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Goodman provides insight into today’s crises, by documenting the history of three mechanisms of expulsion: formal deportation, voluntary departure (“return”), and so-called self-deportation.
Todd Miller examines the ever-extending reach of U.S. border enforcement in an excerpt from his book Empire of Borders: The Expansion of the U.S. Border Around the World (out July 23 from Verso Books)
Trump’s wall is just the latest incarnation of an old fixation.
Jimmy Patiño’s Raza Si, Migra No: Chicano Movement Struggles for Immigrant Rights in San Diego, reveals connections between the early Chicano movement and immigrant rights today.
From the print magazine: Trump’s plan to wall off the entire U.S.-Mexico border is just one of a growing list of actions that extend U.S. border patrol efforts far past the international boundary itself.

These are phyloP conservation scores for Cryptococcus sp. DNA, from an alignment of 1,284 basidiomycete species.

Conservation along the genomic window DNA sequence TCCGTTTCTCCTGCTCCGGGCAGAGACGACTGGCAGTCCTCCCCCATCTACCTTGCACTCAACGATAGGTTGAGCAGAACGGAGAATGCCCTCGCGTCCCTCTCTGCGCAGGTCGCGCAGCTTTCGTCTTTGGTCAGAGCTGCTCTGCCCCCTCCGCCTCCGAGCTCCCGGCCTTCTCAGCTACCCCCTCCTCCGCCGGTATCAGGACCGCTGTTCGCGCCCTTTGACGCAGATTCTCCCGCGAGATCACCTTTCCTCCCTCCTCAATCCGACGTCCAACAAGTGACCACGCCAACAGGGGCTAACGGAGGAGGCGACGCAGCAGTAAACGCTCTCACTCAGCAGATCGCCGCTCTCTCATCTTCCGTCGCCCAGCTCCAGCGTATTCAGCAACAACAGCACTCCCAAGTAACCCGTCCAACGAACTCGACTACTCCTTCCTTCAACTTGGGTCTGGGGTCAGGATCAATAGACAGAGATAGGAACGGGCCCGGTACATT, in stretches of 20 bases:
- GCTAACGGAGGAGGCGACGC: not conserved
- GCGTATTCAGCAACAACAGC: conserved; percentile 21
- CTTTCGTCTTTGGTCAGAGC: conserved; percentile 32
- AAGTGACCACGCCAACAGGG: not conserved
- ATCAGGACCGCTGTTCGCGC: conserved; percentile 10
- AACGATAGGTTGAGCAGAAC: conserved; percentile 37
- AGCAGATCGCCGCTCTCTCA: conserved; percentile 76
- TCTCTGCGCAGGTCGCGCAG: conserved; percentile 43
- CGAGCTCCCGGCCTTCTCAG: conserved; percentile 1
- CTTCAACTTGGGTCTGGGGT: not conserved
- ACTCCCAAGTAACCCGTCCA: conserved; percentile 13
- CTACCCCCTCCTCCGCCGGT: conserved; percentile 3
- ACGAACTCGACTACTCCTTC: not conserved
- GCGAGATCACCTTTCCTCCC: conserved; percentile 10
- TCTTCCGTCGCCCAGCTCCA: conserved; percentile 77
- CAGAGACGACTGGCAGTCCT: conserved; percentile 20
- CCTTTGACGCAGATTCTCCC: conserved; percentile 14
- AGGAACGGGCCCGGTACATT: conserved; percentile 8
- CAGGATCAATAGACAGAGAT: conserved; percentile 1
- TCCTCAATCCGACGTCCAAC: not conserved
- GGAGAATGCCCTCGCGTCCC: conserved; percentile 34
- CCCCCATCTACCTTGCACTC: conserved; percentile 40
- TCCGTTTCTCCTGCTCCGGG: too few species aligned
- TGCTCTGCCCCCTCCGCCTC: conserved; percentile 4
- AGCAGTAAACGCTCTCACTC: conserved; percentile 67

How Richard Nixon’s Operation Intercept laid the foundation for decades of U.S.-Mexico border policy, including Donald Trump’s wall.
In the wake of the election, thousands of Haitians, Central Americans, and African asylum-seekers remain in limbo on the U.S.-Mexico border.
The most comprehensive study on Mexican migration yet demonstrates how the past two plus decades of increasing border enforcement have led to the opposite of intended outcomes.
The U.S. and Mexican government’s prioritization of border security over human security has had dire consequences that must be discussed at the UN Summit for Refugees and Migration.
Twenty five years after its founding, School of the Americas Watch expands its work to the border.